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A look at why the marigold, or cempasúchil, is the traditional flower of the dead

Posted at 5:29 AM, Nov 02, 2021
and last updated 2021-11-02 09:30:53-04

BAKERSFIELD, Calif. (KERO) — “At the time of the Aztecs, where this tradition comes from, that was the flower that would flower around the season for Dia de los Muertos," said Martha Elias, a Mexico native.

While Dia de los Muertos is a holiday wrapped up in death, it's actually celebratory in nature. The marigold flower, with its cheerful hues and fragrance, is said to lead souls from their burial place to their family homes.

“The marigolds, or like we call them in Spanish the cempasúchil, are one of the main elements of the altar because it’s our way to show our loved ones who have passed away the way to our homes," Elias said.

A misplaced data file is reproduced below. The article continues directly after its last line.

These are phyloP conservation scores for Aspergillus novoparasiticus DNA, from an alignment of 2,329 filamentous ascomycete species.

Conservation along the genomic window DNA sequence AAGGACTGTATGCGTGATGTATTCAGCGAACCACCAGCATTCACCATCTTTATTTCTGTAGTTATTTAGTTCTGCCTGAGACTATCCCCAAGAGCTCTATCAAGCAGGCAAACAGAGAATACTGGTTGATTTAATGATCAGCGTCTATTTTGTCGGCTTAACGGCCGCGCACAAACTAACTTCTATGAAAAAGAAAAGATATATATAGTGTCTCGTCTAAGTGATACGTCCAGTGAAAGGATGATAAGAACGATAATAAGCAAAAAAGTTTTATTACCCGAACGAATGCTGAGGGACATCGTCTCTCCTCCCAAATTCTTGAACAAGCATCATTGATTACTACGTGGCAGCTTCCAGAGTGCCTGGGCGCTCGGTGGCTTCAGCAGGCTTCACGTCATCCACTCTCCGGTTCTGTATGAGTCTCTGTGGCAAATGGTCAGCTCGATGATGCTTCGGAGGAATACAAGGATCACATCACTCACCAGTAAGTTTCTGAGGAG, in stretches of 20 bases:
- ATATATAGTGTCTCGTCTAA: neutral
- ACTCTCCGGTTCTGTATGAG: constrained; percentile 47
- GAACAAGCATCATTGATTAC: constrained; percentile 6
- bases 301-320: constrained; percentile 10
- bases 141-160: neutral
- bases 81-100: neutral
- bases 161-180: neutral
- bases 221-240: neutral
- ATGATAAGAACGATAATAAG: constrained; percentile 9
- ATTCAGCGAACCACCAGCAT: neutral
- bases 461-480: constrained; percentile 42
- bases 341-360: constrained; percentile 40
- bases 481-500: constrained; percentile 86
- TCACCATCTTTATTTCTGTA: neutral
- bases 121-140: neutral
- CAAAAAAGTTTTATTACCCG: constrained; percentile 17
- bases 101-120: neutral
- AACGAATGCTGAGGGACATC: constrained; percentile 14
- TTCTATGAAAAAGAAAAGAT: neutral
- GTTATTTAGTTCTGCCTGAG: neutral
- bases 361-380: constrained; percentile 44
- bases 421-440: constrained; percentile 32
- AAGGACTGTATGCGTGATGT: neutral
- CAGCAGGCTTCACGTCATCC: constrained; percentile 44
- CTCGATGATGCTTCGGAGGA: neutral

Cempasúchil is Aztec and roughly translates to flower of many petals. In Aztec lore, the flower was a sacred representation of the sun and was believed to have healing and even magic properties.

In Mexican tradition, the flower now represents a bridge home for spirits and can be found alongside the many ofrendas atop altars.

While the dead return to in spirit on this day those here at home can look at the cheerful flowers, the photos lining altars, and honor the little things that made someone special.

“He also loved birds and he always wanted cardinals. That was his favorite. He got to see them only once in his life and his great desire was to see them again and as far as I know, he never got to see them.”

Spanish settlers cultivated the flower and took seeds back with them to Europe. Now the flower of the dead, with its many petals, is a popular addition to any garden. But its roots will always stay in the tradition of Day of the Dead.

“There cannot be an altar for Dia de los Muertos without the cempasúchil flowers.”

On Tuesday, Historic Union Cemetery will hold a Dia De Los Muertos celebration. The event is going on between 3 to 8 p.m.